After the vote, UKIP slides off the scale (down to 2%) – this is only because the public’s vitriol is redirected at Farage himself rather than at the party. Conservatives rise to 6% and Labour, wracked by division, rises to 4% of the conversation.
IN DETAIL: THE POLITICIANS
Individual politicians were identified and blamed in 50% of the total lies and deceit conversation since the beginning of 2016. Of this, David Cameron received 21% of the discussion (almost exclusively prior to the vote) and Nigel Farage followed at 13%.
In the pre (1 June- 22 June) and Brexit period, we see Cameron (21%) and Farage (22%) neck and neck in the dishonesty stakes, with Boris Johnson still a distant 3rd at 8% of the conversation.
This changes dramatically in the post Brexit period (23 June-9 July), as Cameron drops to 4% – his resignation being well received as an honourable, even honest expression of guilt. Boris Johnson rises to a whopping 24% of conversation and Farage holds onto second at 22%. Gove also climbs from 3 to 9%.
GENDER ANALYSIS: 1 JANUARY TO 9 JULY 2016
Crimson Hexagon was able to identify the gender of 64% of the posts analysed.
Throughout the conversation, male contributors are more focused on individuals and accountability, and women on a wide variety of topics.
In the period 1 June to 22 June 2016, the conversation was overwhelmingly male driven, with men contributing 72% of the conversation. The male topic wheel is as follows:
During the same period, the female topic wheel is as follows:
After the vote (23 June-9 July), women, while still underrepresented, rise to 36% of the conversation. The post Brexit male topic wheel is as follows:
The post Brexit female topic wheel is as follows:
While lying is a fairly accepted part of the political process, the toxicity of the Brexit campaign was unprecedented in modern UK politics. In this age of multiple 24 hour news channels and relentless social media comment, dishonesty is reported on and disseminated more than ever before.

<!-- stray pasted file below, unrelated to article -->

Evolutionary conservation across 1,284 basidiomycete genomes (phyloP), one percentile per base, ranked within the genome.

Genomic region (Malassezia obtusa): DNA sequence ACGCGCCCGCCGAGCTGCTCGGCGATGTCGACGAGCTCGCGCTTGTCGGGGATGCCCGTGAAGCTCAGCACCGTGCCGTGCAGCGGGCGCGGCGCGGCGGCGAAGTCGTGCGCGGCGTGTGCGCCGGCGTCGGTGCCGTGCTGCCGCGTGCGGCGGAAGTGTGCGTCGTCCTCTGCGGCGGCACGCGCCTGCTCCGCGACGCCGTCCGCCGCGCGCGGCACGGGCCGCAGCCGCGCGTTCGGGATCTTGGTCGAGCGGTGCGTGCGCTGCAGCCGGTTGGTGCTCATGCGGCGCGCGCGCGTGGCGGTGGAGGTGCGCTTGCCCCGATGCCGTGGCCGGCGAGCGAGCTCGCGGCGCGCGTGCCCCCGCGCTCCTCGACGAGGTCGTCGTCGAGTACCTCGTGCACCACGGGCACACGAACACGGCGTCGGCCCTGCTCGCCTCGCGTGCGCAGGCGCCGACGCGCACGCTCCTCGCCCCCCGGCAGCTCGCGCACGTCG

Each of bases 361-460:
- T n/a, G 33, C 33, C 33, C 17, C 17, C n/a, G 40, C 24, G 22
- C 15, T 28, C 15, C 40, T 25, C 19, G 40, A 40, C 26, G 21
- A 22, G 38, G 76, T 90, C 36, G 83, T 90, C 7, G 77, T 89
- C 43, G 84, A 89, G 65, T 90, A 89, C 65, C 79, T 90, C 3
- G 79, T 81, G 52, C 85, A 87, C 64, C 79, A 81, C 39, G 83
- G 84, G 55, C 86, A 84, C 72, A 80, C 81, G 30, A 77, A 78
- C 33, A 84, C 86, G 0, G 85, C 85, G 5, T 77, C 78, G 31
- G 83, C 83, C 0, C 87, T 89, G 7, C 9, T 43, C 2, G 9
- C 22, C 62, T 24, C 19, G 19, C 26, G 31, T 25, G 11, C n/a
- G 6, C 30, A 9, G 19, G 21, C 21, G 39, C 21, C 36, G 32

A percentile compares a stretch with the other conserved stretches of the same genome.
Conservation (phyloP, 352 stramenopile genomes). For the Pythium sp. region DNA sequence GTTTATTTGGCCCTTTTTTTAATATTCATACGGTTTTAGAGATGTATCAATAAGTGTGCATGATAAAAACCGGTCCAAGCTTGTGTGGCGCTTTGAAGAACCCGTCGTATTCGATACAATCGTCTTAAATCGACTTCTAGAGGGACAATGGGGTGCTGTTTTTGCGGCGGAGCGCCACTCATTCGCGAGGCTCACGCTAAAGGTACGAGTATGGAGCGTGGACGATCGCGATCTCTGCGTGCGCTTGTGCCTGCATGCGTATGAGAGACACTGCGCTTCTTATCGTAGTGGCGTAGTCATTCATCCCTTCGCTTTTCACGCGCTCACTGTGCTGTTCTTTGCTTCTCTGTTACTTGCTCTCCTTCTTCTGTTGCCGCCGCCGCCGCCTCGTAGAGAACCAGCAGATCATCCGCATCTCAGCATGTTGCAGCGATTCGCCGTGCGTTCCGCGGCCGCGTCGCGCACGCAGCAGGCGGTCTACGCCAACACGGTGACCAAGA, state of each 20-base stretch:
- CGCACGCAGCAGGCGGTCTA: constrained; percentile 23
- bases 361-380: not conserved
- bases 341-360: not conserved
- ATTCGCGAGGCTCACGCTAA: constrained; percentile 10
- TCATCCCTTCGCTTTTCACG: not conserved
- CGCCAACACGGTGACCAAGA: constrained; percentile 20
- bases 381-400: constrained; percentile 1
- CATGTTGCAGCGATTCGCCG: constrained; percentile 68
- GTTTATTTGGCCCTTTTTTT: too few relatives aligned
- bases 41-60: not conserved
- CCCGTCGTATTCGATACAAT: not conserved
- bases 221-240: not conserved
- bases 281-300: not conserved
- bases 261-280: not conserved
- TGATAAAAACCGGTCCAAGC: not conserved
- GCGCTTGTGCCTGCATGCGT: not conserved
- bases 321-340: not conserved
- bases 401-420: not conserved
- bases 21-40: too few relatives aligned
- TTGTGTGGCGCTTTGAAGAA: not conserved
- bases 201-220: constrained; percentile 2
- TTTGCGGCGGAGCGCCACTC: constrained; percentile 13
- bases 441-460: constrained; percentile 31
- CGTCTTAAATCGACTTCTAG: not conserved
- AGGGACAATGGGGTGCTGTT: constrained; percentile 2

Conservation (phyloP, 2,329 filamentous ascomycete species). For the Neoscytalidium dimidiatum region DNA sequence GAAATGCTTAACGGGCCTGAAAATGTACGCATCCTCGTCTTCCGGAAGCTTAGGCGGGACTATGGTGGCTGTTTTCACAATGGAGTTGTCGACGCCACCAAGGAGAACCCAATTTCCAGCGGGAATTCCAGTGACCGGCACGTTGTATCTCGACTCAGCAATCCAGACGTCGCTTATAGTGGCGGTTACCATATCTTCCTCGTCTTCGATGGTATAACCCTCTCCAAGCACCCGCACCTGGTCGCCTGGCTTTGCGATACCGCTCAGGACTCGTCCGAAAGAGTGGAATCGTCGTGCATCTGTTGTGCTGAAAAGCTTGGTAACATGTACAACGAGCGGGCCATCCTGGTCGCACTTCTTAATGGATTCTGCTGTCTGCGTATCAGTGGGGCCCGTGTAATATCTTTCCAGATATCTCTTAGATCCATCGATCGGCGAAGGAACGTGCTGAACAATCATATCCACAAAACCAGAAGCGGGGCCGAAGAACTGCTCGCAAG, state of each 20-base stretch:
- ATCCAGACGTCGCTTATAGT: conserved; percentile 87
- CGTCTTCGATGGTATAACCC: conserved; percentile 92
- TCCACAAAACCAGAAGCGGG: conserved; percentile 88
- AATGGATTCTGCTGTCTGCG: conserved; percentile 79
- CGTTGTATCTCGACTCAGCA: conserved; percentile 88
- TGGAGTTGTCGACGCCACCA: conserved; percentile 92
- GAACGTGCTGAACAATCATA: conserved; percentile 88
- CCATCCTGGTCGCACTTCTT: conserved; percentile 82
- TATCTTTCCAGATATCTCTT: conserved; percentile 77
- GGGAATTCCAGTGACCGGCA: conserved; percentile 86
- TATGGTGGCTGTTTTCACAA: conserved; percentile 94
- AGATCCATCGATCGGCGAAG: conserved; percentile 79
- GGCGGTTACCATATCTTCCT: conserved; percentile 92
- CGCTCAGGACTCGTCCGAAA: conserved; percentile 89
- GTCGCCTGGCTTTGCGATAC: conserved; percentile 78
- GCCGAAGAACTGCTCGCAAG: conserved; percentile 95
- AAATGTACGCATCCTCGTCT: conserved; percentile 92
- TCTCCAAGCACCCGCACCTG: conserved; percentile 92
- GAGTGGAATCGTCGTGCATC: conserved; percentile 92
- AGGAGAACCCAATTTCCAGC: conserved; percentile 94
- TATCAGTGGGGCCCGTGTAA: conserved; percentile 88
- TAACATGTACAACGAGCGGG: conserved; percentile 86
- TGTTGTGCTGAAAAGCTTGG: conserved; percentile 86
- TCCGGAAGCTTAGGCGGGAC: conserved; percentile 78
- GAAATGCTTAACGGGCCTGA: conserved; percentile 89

Brexit exposed the desperation of both sides – though the leave campaign certainly seems guiltier than the stay campaign. And it is really these lies that have assisted in throwing politics on all fronts into crisis after the vote. All the major parties are experiencing seismic fault lines, and in the near future the political map is likely to be redrawn. At least we have the satisfaction of seeing politicians that lied or otherwise slipped up falling on their metaphorical swords!
What will the implications at the next general election – barring an early election only due in 2020 -be? Certainly by then social media will be even more widespread and advanced – and social media analysis with it. Politicians would do well to think before they speak, and avoid the double speak and outright dishonesty that has marked the Brexit campaign.
ABOUT THE CITIZEN RESEARCH CENTRE
The Citizen Research Centre is an organisation dedicated to investigating our societies and providing accurate, meaningful data that can be used to effect change – through knowledge, understanding of ourselves and ‘the other’ and through policy.
We describe what we do as social research. This is research done in order to improve and expand on our knowledge of the world by providing decision makers in social policy and intervention projects with the best data possible.